Waxing Lexical

I’ve just finished reading a book that I never knew I simply had to read about a subject that I had no idea I was interested in.  Philip Hoare’s Leviathan or, The Whale is a strange mix: partly autobiographical, part history of whaling, partly an in-depth study of Moby Dick and its author, and partly a love letter to whales; words mixed with grainy monochrome pictures.  Yet far from being fragmented and confusing, this strange combination is utterly compelling.

Hoare flagrantly romaticises the whale, writing about these creatures with an often mystical and spiritual tone.  He tells the tale of how as man developed technology, we became more and more brutally efficient at slaughtering a creature which to this day, we have a fairly limited understand of.  He speculates on how man’s intervention has quite possibly destroyed whale culture; knowledge that was somehow passed down through generations before the whale population was so comprehensively disrupted and brought to the brink of extinction.  He traces the history of man’s encounters and those that sought to document them in fact and fiction.

The real power of this book, however, is not in the subject matter but the strength of its writing.  Book lovers will know that a book – merely words – can be more immersive than any other form of media.  Immersive doesn’t begin to describe this title.  This is truly a book to be experienced.

“It was as if I were looking into the universe.  The blue was intangible yet distinct; untouchable and all-enveloping, like the sky. I felt like an astronaut set adrift, the world falling away beneath me.  Floating in and out of focus before my eyes were a myriad of miniature planets or asteroids, some elliptical, some perfect spheres.  Set sharply against the blue, the glaucous, gelatinous micro-animals and what seemed to be fish roe moved in a firmament of their own, both within and beyond my perception.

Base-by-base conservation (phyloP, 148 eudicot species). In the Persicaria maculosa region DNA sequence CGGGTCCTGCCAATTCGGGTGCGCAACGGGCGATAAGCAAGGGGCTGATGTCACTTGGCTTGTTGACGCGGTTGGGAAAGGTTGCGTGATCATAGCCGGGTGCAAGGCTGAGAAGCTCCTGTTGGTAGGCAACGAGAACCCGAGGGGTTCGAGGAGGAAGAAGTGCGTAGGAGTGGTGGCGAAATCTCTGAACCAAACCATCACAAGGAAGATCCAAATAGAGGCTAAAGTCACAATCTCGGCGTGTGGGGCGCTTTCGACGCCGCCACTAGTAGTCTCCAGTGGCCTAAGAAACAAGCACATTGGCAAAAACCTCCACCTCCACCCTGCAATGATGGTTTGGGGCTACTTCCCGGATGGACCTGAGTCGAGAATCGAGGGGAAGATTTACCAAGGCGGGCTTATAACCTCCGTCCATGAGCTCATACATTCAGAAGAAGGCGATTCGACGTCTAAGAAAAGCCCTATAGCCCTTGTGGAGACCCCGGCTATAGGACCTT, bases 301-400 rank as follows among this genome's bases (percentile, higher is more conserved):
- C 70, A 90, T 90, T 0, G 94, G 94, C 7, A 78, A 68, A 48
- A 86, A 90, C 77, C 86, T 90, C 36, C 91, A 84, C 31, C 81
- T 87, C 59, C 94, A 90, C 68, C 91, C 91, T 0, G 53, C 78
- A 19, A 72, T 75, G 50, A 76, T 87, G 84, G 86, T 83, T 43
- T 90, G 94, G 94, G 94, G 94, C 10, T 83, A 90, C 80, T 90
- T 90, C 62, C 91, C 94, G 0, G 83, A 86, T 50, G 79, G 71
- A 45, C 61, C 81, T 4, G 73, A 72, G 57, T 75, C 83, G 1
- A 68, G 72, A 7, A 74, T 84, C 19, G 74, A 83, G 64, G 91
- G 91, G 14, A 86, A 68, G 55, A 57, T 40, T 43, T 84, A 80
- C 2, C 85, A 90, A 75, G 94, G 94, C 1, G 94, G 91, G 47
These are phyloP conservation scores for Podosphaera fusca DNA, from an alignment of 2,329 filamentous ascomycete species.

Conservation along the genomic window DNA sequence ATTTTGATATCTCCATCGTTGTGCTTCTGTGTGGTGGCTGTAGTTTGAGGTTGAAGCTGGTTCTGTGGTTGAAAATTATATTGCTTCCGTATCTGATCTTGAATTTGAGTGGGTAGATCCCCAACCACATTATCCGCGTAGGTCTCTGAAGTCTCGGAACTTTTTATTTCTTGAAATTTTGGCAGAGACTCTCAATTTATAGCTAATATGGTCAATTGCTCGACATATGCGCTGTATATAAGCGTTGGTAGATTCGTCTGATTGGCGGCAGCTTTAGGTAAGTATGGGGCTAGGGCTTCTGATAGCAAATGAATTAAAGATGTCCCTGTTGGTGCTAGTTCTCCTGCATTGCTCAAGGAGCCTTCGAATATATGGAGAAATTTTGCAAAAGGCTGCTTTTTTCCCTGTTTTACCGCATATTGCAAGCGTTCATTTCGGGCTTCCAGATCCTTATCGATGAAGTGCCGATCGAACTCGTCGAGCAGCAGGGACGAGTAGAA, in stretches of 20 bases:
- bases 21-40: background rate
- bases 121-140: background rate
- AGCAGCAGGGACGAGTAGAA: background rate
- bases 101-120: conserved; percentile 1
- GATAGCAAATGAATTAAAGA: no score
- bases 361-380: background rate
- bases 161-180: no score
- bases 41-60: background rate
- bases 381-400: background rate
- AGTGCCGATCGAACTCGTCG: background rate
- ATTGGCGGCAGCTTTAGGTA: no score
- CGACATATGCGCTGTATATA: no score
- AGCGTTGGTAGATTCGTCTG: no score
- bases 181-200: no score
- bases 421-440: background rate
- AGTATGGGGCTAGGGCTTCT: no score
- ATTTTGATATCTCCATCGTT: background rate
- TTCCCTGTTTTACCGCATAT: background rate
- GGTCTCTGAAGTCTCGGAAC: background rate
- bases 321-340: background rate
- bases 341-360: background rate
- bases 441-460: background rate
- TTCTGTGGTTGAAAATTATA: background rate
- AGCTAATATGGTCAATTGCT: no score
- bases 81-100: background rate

I was moving through another dimension, suspended in salt water, held over the earth that had disappeared far below.  I could see nothing ahead.  The rich soup on which those same tiny organisms fed combined to defeat my sight, reducing lateral visibility as they drifted like dust motes caught in the sunlight.

Then, suddenly, there it was.

Ahead, taking shape out of the darkness, was an outline familiar from words and pictures and books and films but which had never seemed real; an image I might have invented out of my childhood nightmares, a recollection of something impossible.  Something so huge I could not see it, yet which now resolved itself into reality.

A sperm whale, hanging at the surface.  I was less than thirty feet away before I saw it, before its blunt head, connected by muscular flanks to its infinite, slowly swaying fukes, filled my field of vision.

…I could not believe that something so big could be so silent.  Surveyed by the electrical charge of her sixth sense, I felt insignificant, and yet not quite.  Recreated in her own dimension, in the dimension of the sea, I was taken into her otherness, my image in her head.  As the whale turned past me, I saw her eye, grey, veiled, sentient; set in her side, the centre of her consciousness.  Behind it lay only muscle, moving without effort.  The moment lasted forever, for seconds.  Both of us in our naked entirety, nothing between us but illimitable ocean.”


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